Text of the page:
The differences typically stem not from any problem with the physics the model uses to simulate changes in water level, but from inaccuracies in elevation data. Although LIDAR technology—which uses aircraft-mounted lasers to map ground height—has greatly improved elevation maps in Virginia and around the world, some terrain types still pose problems. “LIDAR can’t see through thick tree cover, or under bridges or though culverts,” says Loftis, “so we need people to visit these trouble spots in person.”

Loftis says this is where Catch the King’s media partners—The Virginia Pilot, Daily Press, WHRO, and WVEC—play a particularly important role. “We’ve collected data since 2014 using the Sea Level Rise app,” he says, “but without media support, everyone tends to go to the one place they know floods—the Hague in Norfolk, for instance. Our media partners are critical in letting people know not to collect data just in the places we already know have issues, but to spread out to areas where model validation is most needed.”

Click the photo for an example of how Catch the King data has helped improve the VIMS flood model.

One such model-validation hot spot is what Loftis calls an “artificial digital dam.” These occur where LIDAR-based data show the local elevation as the pavement level of a bridge—rather than the river, creek, or culvert underlying that surface. If not corrected, these features will prevent the model from extending floodwaters upstream of the perceived obstruction, thus greatly underestimating the actual extent of inundation. “Ground-truthing” by Catch the King volunteers can rectify the sometimes large discrepancies occasioned by these virtual features; mapping the upstream flood extent is thus a focus area for this year's volunteer participants.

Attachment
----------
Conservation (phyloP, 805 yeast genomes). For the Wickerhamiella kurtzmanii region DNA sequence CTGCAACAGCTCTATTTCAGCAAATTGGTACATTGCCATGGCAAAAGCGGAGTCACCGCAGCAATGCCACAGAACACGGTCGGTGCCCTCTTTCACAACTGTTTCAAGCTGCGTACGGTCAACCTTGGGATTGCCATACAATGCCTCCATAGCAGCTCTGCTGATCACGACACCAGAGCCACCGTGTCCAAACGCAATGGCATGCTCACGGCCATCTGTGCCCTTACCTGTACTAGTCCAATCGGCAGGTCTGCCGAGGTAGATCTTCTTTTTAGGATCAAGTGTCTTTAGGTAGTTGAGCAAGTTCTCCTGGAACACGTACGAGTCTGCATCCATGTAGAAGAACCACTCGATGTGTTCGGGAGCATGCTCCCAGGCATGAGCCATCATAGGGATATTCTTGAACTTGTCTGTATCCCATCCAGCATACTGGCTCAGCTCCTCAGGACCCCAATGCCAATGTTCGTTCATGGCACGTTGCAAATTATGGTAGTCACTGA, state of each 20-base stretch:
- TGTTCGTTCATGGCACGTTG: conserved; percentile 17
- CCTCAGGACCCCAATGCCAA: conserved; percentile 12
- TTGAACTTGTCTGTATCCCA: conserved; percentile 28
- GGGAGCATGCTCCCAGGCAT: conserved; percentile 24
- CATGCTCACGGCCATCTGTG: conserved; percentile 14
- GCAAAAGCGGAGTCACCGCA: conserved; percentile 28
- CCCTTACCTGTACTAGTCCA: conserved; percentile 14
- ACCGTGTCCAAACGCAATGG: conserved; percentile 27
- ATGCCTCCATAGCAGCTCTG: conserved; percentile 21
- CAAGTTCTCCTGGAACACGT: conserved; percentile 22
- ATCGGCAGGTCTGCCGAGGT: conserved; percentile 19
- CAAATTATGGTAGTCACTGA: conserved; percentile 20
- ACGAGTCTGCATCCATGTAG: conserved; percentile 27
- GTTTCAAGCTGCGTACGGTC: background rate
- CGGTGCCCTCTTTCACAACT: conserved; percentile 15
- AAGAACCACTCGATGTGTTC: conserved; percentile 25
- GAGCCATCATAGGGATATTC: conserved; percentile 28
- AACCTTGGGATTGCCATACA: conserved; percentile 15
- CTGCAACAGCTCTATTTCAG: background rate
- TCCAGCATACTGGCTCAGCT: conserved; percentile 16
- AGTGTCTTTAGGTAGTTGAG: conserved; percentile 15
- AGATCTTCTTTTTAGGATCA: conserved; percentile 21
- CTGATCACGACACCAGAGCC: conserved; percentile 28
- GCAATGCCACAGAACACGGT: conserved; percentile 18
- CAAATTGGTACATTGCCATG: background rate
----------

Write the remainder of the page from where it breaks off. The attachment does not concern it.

This year, WHRO is focusing its outreach efforts on schools, with more than 120 elementary, middle, and high schools having chosen Catch the King as their science class project. The event touches on six major SOLs, including physics, geometry, chemistry, and water quality.

Although registration to participate in this year’s Catch the King event is now closed, the Sea Level Rise app is available at any time through Apple’s App Store and Google Play, and training sessions will continue to prepare users for future high-tide and storm events.  

“The 2018 Catch the King event will again serve as our annual dress-rehearsal for learning how to map the extent of a flood event during safe, blue-sky conditions,” says Loftis. “This way, app users will be prepared for mapping water levels during more significant floods, whether they’re caused by hurricanes, nor'easters, heavy rainfall, or wind tides.”

Supporting the Catch the King event is the Commonwealth Center for Recurrent Flooding Resiliency, a partnership between VIMS, Old Dominion University, and the Virginia Coastal Policy Center at W&M Law School. Other sponsors include the Batten Environmental Education Initiative, the Hampton Roads Community Foundation, the Hampton Roads Sanitation District, and tHRive, the young professionals of the Hampton Roads Chamber.